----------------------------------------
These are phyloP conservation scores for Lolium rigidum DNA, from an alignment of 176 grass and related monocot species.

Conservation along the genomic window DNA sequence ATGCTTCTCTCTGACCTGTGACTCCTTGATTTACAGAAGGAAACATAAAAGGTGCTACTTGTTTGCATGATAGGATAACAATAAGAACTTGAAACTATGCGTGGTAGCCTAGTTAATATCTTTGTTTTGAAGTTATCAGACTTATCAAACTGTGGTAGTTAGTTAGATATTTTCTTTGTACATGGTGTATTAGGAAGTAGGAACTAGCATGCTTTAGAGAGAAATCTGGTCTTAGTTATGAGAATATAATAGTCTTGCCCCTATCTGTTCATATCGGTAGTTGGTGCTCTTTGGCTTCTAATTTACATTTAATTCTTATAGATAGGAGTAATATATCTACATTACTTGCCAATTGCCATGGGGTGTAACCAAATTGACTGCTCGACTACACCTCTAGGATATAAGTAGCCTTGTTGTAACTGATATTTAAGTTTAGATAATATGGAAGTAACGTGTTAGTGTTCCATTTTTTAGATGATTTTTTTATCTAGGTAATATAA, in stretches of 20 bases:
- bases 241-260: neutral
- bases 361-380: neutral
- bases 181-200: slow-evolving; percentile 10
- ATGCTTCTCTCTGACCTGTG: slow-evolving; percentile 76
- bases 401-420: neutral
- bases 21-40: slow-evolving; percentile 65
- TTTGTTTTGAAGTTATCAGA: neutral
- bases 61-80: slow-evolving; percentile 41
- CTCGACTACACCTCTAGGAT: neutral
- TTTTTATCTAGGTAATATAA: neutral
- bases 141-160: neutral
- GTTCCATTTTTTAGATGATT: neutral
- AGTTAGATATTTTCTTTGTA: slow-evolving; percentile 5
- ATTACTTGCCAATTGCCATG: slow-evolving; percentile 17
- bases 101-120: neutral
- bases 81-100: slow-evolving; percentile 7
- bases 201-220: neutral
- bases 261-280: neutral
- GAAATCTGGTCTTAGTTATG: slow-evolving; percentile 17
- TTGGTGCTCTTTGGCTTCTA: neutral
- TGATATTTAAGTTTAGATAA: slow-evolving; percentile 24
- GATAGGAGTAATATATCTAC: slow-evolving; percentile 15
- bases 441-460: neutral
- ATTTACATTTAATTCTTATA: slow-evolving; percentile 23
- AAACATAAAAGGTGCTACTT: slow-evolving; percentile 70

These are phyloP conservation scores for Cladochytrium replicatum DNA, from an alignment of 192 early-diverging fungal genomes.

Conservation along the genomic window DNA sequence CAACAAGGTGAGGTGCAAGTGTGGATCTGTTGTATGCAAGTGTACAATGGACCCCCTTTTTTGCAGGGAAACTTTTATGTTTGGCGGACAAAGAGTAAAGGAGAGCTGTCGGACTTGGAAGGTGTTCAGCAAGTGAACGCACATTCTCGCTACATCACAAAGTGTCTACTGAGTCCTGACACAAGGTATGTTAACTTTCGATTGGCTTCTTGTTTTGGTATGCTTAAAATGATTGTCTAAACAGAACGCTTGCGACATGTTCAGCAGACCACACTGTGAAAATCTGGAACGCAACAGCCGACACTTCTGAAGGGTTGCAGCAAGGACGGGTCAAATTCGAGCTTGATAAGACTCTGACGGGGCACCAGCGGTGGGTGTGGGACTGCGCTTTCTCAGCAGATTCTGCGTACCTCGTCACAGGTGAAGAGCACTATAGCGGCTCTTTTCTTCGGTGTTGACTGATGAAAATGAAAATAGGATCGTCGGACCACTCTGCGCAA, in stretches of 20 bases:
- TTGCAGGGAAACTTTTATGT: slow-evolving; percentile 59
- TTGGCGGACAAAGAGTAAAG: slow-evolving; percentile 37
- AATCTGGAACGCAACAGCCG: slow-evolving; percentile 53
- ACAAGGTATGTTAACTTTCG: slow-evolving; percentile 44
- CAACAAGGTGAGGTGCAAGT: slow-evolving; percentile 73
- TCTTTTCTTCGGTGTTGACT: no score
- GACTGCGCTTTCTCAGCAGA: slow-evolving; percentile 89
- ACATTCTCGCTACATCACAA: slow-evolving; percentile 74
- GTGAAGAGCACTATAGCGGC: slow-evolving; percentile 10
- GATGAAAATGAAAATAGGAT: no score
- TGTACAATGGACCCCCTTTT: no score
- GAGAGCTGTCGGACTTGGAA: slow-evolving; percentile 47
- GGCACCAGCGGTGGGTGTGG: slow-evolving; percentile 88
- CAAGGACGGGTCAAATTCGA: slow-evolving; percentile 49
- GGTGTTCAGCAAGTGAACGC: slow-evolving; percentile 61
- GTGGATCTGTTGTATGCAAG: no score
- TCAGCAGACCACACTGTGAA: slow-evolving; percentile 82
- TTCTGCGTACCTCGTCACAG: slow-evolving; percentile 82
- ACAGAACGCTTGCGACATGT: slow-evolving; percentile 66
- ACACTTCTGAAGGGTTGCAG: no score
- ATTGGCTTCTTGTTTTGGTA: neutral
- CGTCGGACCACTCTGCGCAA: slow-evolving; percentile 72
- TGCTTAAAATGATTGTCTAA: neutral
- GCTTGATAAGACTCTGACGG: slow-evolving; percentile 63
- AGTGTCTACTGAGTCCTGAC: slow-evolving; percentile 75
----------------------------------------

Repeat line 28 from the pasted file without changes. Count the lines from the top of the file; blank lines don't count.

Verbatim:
These are phyloP conservation scores for Cladochytrium replicatum DNA, from an alignment of 192 early-diverging fungal genomes.